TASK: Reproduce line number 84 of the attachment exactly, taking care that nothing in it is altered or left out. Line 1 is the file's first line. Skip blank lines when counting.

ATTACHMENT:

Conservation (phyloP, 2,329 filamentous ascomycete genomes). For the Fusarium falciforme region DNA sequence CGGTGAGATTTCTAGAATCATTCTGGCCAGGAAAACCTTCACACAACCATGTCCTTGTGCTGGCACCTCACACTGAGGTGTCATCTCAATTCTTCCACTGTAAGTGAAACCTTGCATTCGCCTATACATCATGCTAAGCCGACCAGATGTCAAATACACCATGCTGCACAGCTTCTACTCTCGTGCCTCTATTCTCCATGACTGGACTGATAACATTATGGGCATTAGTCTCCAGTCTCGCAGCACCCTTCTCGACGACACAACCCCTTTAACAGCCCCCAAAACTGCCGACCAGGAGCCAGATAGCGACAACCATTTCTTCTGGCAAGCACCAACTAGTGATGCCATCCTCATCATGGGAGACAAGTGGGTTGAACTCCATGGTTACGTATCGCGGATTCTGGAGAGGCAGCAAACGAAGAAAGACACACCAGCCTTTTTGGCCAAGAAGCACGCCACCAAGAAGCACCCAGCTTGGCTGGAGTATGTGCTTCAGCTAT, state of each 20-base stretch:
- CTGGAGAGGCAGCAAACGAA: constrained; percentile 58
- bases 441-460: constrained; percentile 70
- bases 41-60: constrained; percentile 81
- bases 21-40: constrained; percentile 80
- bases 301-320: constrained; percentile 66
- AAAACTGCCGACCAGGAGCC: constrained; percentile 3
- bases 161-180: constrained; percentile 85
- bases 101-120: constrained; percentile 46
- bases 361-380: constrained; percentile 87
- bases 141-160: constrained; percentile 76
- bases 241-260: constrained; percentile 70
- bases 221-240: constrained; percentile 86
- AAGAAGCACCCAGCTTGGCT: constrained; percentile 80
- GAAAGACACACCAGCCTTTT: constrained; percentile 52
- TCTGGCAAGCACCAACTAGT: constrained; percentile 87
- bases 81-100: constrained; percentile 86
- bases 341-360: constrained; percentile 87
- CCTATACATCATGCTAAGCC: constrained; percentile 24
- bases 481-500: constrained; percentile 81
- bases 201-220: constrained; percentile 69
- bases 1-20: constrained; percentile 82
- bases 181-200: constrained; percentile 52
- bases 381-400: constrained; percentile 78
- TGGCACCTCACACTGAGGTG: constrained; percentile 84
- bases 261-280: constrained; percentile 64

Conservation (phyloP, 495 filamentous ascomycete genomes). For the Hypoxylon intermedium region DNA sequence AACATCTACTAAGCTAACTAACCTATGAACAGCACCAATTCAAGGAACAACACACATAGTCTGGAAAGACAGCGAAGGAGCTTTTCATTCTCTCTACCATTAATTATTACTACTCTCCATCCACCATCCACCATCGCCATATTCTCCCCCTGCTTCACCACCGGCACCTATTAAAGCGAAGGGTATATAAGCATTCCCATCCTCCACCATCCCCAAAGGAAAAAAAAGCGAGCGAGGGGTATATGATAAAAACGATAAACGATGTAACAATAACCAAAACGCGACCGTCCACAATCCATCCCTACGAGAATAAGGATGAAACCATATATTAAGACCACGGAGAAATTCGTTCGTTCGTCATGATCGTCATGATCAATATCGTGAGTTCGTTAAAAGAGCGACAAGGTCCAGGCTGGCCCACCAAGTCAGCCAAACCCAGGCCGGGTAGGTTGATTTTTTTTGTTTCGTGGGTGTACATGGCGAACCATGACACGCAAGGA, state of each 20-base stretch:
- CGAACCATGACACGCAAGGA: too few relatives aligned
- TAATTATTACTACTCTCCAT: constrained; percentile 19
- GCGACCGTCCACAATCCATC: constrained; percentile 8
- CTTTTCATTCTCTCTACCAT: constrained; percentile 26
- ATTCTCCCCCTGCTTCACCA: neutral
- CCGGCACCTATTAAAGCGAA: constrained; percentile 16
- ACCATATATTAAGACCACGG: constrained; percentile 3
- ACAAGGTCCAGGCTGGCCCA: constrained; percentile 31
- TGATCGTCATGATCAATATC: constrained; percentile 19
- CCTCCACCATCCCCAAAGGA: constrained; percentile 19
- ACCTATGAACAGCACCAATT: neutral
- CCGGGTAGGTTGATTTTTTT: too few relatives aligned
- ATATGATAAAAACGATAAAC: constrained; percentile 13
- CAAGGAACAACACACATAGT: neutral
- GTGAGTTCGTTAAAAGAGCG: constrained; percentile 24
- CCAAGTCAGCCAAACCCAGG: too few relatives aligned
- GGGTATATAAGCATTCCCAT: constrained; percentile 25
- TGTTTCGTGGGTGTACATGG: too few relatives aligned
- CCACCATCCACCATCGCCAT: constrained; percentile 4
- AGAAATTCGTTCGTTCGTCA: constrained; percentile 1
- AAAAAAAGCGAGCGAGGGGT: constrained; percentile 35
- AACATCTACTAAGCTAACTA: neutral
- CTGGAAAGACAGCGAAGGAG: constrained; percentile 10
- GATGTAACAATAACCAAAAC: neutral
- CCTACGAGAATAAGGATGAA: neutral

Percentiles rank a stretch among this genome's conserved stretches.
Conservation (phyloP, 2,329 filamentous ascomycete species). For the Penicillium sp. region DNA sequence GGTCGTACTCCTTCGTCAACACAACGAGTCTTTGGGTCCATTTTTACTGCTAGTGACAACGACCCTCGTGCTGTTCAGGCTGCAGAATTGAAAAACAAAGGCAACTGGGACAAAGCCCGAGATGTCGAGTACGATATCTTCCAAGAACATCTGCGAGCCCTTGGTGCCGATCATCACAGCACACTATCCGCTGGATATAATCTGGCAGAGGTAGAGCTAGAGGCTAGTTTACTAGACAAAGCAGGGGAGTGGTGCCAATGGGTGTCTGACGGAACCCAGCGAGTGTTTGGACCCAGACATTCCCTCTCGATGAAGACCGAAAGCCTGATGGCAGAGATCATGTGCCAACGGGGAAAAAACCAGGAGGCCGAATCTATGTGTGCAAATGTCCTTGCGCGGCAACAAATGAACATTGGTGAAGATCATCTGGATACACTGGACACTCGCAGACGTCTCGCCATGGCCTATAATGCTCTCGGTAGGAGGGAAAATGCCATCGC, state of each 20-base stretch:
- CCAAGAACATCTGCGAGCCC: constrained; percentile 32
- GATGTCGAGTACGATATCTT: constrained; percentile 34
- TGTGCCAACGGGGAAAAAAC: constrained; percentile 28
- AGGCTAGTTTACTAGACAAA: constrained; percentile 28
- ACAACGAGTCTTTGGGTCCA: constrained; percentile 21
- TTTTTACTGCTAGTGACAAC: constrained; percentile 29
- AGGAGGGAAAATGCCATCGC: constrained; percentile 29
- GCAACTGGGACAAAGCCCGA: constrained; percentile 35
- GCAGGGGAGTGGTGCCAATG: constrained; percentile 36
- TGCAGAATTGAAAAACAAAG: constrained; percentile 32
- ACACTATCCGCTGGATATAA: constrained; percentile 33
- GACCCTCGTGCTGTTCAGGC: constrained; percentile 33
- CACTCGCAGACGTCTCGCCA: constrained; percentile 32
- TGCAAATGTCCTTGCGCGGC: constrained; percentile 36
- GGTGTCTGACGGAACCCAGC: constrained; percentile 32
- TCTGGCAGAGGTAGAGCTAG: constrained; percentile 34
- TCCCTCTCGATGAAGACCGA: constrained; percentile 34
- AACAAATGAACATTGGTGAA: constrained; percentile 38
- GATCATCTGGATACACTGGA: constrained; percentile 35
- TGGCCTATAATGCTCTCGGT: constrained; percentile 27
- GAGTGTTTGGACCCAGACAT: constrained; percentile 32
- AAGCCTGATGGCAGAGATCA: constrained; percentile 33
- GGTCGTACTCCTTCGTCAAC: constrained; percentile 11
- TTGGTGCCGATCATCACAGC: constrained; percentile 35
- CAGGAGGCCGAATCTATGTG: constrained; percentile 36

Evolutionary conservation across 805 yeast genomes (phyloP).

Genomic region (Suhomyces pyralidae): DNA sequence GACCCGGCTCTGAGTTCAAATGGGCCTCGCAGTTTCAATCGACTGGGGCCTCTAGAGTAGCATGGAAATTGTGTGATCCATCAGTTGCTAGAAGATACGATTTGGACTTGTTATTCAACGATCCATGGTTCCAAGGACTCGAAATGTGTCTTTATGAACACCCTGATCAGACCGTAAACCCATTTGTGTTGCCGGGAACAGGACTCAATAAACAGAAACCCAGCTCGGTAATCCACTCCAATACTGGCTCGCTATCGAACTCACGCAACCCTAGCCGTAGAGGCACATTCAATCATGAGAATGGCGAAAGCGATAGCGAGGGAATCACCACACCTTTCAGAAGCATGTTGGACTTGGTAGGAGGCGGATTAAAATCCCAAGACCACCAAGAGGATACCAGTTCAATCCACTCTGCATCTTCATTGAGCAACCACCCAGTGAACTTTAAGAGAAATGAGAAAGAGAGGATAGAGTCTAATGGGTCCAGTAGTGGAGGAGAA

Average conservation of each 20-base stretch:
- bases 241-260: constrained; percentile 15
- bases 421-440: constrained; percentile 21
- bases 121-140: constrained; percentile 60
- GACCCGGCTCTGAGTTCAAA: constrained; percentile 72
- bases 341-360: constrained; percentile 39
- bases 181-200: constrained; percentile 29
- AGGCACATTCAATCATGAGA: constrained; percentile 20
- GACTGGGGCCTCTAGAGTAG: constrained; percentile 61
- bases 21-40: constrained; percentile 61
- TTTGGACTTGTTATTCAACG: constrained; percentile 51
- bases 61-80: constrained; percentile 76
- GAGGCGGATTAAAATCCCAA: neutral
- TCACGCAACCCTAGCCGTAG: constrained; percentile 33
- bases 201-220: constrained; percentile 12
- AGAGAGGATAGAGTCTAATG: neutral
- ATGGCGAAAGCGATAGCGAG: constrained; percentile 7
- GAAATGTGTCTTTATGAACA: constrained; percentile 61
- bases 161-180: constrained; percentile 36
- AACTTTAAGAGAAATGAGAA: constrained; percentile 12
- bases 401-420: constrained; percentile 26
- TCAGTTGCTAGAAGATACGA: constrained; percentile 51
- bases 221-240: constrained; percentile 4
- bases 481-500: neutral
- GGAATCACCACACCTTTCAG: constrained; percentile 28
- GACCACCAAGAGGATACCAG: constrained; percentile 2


- bases 421-440: constrained; percentile 21